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lurchers lose there touch the older they get ie speed so start them young where as gundogs etc are just plodders :tongue2: :tongue2: :tongue2: :tongue2:

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lurchers lose there touch the older they get ie speed so start them young where as gundogs etc are just plodders :tongue2: :tongue2: :tongue2: :tongue2:

 

never under estimate an older lurchers working ability yes the speed may be going but the brain will compensate

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lurchers lose there touch the older they get ie speed so start them young where as gundogs etc are just plodders :tongue2: :tongue2: :tongue2: :tongue2:

 

never under estimate an older lurchers working ability yes the speed may be going but the brain will compensate

a 7/8 years old lurcher aint going to be as on the ball as 3/4 year old lurcher top of his game...its a fact of life the older you get...the less capable you become and they age fast enough as it is :thumbs:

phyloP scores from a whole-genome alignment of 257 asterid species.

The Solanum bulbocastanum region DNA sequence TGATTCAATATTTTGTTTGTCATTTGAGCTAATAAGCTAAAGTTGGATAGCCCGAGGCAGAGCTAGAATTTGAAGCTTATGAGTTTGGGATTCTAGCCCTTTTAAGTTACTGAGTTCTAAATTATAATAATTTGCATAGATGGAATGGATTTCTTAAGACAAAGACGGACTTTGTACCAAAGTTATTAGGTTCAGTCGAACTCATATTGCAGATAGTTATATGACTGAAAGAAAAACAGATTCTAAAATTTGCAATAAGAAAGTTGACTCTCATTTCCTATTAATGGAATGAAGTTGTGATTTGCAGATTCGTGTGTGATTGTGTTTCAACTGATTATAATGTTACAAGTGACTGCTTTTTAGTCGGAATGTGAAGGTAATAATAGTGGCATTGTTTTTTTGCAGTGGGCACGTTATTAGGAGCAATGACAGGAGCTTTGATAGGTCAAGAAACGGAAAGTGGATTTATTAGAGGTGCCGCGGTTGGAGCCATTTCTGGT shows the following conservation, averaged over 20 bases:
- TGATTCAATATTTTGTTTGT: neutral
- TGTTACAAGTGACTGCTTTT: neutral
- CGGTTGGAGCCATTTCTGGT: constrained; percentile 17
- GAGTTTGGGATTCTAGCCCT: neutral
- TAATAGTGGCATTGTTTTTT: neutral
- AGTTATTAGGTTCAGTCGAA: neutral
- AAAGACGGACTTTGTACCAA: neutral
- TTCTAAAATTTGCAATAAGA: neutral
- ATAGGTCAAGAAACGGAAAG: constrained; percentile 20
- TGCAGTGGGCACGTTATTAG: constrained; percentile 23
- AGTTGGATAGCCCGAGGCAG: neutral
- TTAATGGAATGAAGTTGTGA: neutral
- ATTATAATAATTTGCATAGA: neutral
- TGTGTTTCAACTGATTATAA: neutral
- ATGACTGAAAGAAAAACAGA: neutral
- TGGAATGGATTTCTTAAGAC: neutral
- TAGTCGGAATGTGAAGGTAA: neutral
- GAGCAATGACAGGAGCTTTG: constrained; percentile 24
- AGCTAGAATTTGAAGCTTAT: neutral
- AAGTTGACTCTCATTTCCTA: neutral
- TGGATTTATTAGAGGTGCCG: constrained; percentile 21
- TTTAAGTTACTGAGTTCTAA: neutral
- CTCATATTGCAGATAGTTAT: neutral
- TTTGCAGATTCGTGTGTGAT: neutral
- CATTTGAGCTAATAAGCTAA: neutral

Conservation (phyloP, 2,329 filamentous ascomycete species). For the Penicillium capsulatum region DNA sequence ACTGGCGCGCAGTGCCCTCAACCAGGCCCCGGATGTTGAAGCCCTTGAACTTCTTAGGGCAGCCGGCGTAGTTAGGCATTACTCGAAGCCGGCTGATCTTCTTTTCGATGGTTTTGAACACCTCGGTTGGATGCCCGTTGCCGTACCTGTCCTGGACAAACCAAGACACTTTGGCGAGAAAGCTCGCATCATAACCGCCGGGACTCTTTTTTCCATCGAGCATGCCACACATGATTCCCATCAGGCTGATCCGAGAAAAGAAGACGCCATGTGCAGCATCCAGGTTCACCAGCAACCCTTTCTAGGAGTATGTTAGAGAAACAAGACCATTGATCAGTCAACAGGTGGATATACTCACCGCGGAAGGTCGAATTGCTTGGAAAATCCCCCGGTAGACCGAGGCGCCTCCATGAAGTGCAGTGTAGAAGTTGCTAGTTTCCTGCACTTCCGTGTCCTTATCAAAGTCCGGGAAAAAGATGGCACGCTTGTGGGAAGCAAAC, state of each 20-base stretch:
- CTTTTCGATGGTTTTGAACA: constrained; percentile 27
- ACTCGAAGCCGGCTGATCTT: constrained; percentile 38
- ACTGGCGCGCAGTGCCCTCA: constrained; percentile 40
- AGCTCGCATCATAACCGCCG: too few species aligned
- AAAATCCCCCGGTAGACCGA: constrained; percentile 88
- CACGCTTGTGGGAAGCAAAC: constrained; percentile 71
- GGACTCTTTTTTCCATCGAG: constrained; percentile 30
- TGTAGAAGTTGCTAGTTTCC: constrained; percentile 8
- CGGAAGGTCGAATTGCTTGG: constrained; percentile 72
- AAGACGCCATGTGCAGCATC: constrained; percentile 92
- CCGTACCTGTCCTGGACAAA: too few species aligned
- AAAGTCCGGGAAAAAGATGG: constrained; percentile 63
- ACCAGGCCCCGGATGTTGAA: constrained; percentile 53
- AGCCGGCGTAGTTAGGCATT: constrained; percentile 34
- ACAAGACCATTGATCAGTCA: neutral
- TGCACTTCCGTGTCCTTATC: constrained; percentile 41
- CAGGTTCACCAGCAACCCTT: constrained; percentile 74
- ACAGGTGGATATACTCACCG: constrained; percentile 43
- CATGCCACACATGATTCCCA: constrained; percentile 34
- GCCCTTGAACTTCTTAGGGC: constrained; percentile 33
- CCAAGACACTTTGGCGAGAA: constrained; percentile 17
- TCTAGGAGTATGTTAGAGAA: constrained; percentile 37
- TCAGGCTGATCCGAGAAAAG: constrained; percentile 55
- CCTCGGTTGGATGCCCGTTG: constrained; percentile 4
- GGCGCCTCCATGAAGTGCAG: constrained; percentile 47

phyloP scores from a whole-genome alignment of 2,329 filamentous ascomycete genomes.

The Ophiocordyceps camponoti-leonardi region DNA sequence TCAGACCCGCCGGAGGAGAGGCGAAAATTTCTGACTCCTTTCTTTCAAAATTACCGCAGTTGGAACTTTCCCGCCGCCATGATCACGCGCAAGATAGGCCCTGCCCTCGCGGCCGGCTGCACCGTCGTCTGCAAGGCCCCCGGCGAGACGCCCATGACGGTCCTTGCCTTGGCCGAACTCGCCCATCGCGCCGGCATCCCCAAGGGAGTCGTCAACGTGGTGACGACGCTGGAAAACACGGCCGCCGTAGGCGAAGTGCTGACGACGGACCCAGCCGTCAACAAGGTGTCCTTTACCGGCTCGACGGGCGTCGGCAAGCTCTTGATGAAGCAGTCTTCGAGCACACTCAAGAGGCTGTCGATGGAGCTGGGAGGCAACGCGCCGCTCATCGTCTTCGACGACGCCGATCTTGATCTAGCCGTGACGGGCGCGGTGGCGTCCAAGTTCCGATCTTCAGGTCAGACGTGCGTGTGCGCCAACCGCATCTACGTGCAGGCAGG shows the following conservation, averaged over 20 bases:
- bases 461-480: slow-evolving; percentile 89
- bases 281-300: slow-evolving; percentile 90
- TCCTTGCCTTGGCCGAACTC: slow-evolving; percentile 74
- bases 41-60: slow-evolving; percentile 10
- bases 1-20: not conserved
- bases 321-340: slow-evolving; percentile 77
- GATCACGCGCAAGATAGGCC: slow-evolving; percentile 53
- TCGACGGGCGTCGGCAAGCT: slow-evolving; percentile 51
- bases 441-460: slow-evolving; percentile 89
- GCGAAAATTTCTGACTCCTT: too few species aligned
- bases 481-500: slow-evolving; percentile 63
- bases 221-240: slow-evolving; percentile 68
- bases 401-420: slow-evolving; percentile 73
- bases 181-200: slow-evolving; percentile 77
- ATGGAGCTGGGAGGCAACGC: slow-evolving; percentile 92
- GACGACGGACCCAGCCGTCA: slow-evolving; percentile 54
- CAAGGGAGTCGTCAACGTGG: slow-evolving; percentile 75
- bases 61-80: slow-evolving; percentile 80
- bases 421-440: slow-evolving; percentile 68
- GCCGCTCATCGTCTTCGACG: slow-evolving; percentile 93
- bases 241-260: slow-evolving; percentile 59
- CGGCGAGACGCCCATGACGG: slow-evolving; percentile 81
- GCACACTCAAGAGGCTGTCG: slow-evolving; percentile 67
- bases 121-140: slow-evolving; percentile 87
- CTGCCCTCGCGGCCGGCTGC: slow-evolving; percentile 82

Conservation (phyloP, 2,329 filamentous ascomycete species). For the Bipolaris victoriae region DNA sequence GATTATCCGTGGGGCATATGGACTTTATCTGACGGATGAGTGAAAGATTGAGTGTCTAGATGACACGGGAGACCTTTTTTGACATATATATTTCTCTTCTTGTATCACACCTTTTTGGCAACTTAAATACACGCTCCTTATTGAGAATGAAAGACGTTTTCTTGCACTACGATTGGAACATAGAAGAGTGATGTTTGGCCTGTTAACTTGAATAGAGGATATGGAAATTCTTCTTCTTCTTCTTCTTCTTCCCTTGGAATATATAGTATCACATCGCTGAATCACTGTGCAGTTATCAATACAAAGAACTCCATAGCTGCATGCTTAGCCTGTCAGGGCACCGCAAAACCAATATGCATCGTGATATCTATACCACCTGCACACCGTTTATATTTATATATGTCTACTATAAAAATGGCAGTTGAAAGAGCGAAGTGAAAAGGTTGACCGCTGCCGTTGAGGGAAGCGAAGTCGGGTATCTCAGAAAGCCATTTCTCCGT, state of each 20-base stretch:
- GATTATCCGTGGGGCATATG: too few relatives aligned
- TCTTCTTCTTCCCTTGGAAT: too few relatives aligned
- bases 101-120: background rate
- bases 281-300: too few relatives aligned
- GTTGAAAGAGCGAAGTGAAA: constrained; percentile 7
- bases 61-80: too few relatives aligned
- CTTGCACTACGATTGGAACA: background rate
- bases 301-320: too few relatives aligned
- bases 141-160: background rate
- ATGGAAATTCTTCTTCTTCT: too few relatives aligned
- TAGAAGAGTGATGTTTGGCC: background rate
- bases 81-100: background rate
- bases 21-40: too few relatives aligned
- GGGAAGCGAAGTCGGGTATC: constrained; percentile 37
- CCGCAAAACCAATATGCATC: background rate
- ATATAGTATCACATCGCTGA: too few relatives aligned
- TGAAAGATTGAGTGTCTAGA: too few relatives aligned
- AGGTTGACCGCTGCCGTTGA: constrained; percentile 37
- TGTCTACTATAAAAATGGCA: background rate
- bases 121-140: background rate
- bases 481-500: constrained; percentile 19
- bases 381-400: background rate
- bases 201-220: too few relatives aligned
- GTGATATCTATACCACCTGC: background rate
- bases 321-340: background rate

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tedd your a fountain of knowledge and your saving everyone petrol money going to shows to stand in beer tents to learn all the essentials is there an end to your talent? :laugh:

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lurchers lose there touch the older they get ie speed so start them young where as gundogs etc are just plodders :tongue2: :tongue2: :tongue2: :tongue2:

 

never under estimate an older lurchers working ability yes the speed may be going but the brain will compensate